We Are Cloud – BIME is one of the fast-growing success stories in the space of cloud computing in France. Founded in 2007 by Rachel Delacour and Nicolas Raspal, their objective was to transform the world of business intelligence (BI) by creating a simple-to-use, accessible, analytically sophisticated, cloud BI solution. They’ve had quite a few impressive achievements thus far such as winning numerous awards, being selected to join Google’s Cloud Platform partner program (the only French company represented), and, most importantly, building a truly international business from early on with 60%+ of their customers outside France. I recently sat down with their charismatic co-founder Rachel Delacour to discuss We Are Cloud – BIME’s evolution and their plans for the future.
What is We Are Cloud – BIME’s background?
I started developing the idea with my co-founder Nicolas Raspal at the end of 2007 after working several years as a financial controller. Although I had a lot of experience working with various BI solutions as a controller, for quite some time I was unaware of how painful and expensive it was for IT departments to put BI solutions in place. When you are just a user, you don’t know all the painful work that goes on (behind the scenes). I learned this lesson when I was hired by a big retailer in France. Upon joining I inquired about what BI tools were available. Unfortunately, I was informed that there was nothing available and was told that I’d have to go to IT everyday to ask for whatever data extracts I needed. So, I figured that I would develop a solution myself and asked for a budget to put a BI solution in place. Eventually, I was able to develop a traditional on-site solution, but I was still very frustrated because the development process was very long, it was very hard to train people and encourage them to adopt the solution because they felt it was too complicated, and the IT department was reluctant to help because they felt I was somehow stealing their work. This experience motivated me to approach my co-founder Nicolas, who was a BI architect, about working on a side project to develop our own BI solution. For us, it was most important to develop something that was as easy to use as excel, but very collaborative, cheap and highly visual.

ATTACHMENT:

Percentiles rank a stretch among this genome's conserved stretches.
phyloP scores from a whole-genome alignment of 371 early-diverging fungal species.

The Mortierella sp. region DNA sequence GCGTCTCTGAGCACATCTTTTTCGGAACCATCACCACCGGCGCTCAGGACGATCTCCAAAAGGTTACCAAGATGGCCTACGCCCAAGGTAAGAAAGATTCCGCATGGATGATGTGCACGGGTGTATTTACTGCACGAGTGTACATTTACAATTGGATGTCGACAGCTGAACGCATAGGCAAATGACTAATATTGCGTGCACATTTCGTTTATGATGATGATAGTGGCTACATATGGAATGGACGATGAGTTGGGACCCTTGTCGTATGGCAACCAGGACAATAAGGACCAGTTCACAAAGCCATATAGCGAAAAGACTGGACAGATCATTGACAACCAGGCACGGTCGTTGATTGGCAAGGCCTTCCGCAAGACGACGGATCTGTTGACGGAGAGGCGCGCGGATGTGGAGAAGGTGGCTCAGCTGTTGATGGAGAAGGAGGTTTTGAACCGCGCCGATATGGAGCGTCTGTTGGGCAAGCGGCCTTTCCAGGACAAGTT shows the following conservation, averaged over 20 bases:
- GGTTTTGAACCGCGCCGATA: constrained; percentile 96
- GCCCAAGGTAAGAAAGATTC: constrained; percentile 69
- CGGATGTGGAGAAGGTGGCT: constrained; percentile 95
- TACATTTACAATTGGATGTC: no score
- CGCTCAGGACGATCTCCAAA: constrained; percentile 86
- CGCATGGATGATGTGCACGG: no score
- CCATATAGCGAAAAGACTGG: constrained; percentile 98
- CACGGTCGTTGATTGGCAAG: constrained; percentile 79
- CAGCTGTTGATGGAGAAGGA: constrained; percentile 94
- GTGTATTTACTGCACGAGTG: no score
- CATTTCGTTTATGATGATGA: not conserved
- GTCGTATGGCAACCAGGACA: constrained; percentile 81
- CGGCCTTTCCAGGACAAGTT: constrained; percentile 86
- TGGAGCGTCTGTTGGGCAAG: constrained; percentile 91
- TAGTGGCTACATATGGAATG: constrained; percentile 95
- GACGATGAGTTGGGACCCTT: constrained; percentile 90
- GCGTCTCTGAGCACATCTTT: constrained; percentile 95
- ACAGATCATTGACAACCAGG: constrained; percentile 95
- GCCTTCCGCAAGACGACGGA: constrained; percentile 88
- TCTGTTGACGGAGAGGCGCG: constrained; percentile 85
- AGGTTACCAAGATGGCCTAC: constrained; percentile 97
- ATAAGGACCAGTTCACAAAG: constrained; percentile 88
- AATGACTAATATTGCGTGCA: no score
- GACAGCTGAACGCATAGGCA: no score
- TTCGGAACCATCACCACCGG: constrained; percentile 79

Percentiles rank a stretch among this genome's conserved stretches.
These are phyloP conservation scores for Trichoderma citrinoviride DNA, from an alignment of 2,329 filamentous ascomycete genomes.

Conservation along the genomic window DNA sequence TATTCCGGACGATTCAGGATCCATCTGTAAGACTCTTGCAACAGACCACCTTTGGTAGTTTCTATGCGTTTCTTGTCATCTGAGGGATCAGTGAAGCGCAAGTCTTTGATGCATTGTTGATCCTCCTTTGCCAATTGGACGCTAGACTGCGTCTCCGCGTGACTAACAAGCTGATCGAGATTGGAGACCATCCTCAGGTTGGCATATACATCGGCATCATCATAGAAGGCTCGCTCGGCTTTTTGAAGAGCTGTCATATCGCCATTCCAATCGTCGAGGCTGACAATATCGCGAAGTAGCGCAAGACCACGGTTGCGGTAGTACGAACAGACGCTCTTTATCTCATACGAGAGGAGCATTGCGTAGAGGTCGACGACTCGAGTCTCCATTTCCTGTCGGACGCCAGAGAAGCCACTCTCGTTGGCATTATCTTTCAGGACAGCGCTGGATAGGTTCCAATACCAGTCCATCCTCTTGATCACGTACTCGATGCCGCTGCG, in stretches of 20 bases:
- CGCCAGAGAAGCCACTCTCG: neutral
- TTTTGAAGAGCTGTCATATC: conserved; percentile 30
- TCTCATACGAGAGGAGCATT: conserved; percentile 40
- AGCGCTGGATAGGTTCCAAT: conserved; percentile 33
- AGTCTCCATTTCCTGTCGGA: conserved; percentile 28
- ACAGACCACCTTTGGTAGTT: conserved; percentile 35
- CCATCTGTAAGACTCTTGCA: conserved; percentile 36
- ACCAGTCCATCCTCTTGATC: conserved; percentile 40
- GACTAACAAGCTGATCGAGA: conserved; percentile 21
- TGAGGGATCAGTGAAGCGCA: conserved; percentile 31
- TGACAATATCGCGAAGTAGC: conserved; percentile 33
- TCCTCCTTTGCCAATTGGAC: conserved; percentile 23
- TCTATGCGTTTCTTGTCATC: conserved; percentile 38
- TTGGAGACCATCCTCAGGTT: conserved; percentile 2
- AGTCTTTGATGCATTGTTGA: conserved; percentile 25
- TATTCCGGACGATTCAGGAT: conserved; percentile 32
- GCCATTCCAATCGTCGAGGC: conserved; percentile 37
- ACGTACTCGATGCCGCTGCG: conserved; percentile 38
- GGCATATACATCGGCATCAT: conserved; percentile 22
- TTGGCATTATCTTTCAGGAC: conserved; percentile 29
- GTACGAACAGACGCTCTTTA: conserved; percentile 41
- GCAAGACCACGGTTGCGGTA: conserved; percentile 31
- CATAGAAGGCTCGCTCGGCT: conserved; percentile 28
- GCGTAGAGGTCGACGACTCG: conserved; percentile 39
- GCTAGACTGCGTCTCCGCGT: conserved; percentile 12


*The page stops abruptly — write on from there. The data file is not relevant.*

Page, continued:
What were some of the key choices you made during We Are Cloud – BIME’s development?
First, we looked at all the technology tools that were available and although it was in 2007 (so, very early), we quickly saw that cloud computing was the best way to go. As a startup, the cloud services aspect was particularly interesting for us as we wanted to focus first on developing a product with true added value, rather than focusing our efforts on complicated infrastructure issues or investing and managing in servers. Also, it was really interesting for us to work with professionals who are experts in dealing with these types of issues (we used Amazon Web Services from the beginning). All of this, allowed us to focus entirely on the UI, calculation engine, and ease of use of the solution.
As for the solution itself, we wanted to make something available in the browser, that was light enough to handle sophisticated calculations, and could develop something very visually appealing. We also wanted the product to be able to connect ‘new world’ data services (i.e. web services such as Google analytics, Saleforce, Google spreadsheets) and ‘old world’ data services (i.e. relational databases, excel, flat files) as well as visualize and merge data coming from various data sources and BI solutions. Our current competitors, mainly traditional BI vendors, are still not doing this nor offering true cloud BI solutions.